Reply With Quote Quick reply to this message
 
Old 09-19-2019, 10:04 PM
 
Location: State of Transition
79,876 posts, read 72,563,664 times
Reputation: 78627
Quote:
Originally Posted by BirdieBelle View Post
Things are getting more intense.

Back when we all were in school, it wasn't a given that everybody went to college. So now that a college degree is the new high school diploma, education is different, and kindergartners have to do a worksheet for homework.

The part in bold ^^^ is the one thing that you need to work on. Being a parent definitely doesn't ease up as they get older. Certain things fall by the wayside, but I constantly had to combat my inner lazy streak.

Follow his lead and encourage that excitement. He'll develop that bad homework attitude soon enough.
This is a great idea! Foster a love of learning!
Reply With Quote Quick reply to this message
 
Old 09-20-2019, 12:42 AM
 
16,259 posts, read 18,239,356 times
Reputation: 16088
Homework in the elementary grades is really not necessary or helpful.

https://www.huffpost.com/entry/eleme...b03a166e940fc7

Quote:
In truth, data indicates that homework for the youngest students in the elementary grades has, at best, has no bearing on achievement. And the studies that do suggest homework has positive effects can only prove correlation, not causation. That’s because it’s incredibly difficult to control for all of the other variables that can lead to better academic outcomes, including factors like teacher quality, parental involvement, amount of sleep a child receives, proper nutrition, and — here comes the big one — socio-economic status. And, yes, there is research that suggests homework can have negative effects.

“There’s a lot of evidence that it’s putting too much stress on families,” Vatterott explains. “And that it’s contributing to whether kids like school or not. We certainly don’t want kids to hate school.”
Reply With Quote Quick reply to this message
 
Old 09-20-2019, 04:55 AM
 
6,254 posts, read 3,232,820 times
Reputation: 4269
Quote:
Originally Posted by Bridge781 View Post
Does anyone think kindergarten is a bit early for teachers to be assigning homework? My son is in his 3rd week and he has homework. Is it not enough for a 5 year to go to school everyday, do work and activities there and come home to do more at night?

I enjoy reading books to my kids at night at their ages. I am a little annoyed that there are already homework assignments to attend to. He just came out of my belly 5 years ago and here we are already hitting the books! 😭
Usually homework is 10% or so of the grade. My kid isnít spending hours and hours everyday of his childhood doing homework. If he get any a B so be it.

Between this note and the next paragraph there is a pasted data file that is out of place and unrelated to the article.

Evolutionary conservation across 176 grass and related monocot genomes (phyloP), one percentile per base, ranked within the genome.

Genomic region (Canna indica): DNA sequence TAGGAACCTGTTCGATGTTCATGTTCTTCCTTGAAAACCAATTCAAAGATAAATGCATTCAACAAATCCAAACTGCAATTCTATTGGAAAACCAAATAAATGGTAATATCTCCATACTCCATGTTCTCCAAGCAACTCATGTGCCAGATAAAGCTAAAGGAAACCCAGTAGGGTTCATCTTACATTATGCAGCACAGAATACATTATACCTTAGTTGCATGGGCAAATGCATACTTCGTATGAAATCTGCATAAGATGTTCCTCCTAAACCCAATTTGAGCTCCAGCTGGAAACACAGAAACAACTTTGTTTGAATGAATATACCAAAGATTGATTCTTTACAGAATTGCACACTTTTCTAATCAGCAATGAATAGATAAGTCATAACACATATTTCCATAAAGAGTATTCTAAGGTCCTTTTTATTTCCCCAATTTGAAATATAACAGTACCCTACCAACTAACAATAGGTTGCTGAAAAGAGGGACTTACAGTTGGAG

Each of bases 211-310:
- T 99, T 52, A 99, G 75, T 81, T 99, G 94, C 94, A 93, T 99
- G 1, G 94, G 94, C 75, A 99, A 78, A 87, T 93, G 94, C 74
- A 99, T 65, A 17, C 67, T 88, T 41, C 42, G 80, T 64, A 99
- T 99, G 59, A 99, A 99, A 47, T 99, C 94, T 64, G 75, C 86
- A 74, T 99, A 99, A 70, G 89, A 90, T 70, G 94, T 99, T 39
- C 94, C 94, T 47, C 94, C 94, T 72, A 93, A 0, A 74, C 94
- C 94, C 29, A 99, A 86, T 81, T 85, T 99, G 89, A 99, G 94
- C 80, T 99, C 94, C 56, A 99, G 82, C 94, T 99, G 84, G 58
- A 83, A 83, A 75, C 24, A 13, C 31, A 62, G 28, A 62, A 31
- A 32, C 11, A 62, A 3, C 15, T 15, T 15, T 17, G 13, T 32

Thereís a lot more to learn in life than from the communist mills
Reply With Quote Quick reply to this message
 
Old 09-20-2019, 05:49 AM
 
13,470 posts, read 10,316,434 times
Reputation: 17026
Quote:
Originally Posted by Bridge781 View Post
Does anyone think kindergarten is a bit early for teachers to be assigning homework? My son is in his 3rd week and he has homework. Is it not enough for a 5 year to go to school everyday, do work and activities there and come home to do more at night?

I enjoy reading books to my kids at night at their ages. I am a little annoyed that there are already homework assignments to attend to. He just came out of my belly 5 years ago and here we are already hitting the books! 😭
Homework in kindergarten is a Very Bad Thing in my opinion. Heck, I am not a fan of assigned homework for middle schooler.s
Reply With Quote Quick reply to this message
 
Old 10-07-2019, 11:14 AM
Status: "Make Orwell fiction again" (set 16 days ago)
 
Location: Living rent free in your head
31,885 posts, read 14,279,217 times
Reputation: 22865
My grandson is in the 2nd grade, he goes to a fundamental school where homework is required even in Kindergarten, he spends about 30 minutes a night on homework, more if there is a project that he also needs to work on. He doesn't seem to mind, the minute he gets home he starts on his homework, no one has to remind him about it, it's become a normal part of his day. I'm not convinced that homework is beneficial in lower grades but it sure has taught him self discipline
Reply With Quote Quick reply to this message
Please register to post and access all features of our very popular forum. It is free and quick. Over $68,000 in prizes has already been given out to active posters on our forum. Additional giveaways are planned.

Detailed information about all U.S. cities, counties, and zip codes on our site: City-data.com.


Reply

Quick Reply
Message:


Over $104,000 in prizes was already given out to active posters on our forum and additional giveaways are planned!

Go Back   City-Data Forum > General Forums > Parenting
Follow City-Data.com founder on our Forum or

All times are GMT -6.

© 2005-2019, Advameg, Inc. · Please obey Forum Rules · Terms of Use and Privacy Policy · Bug Bounty

City-Data.com - Archive 1, 2, 3, 4, 5, 6, 7, 8, 9, 10, 11, 12, 13, 14, 15, 16, 17, 18, 19, 20, 21, 22, 23, 24, 25, 26, 27, 28, 29, 30, 31, 32, 33, 34, 35 - Top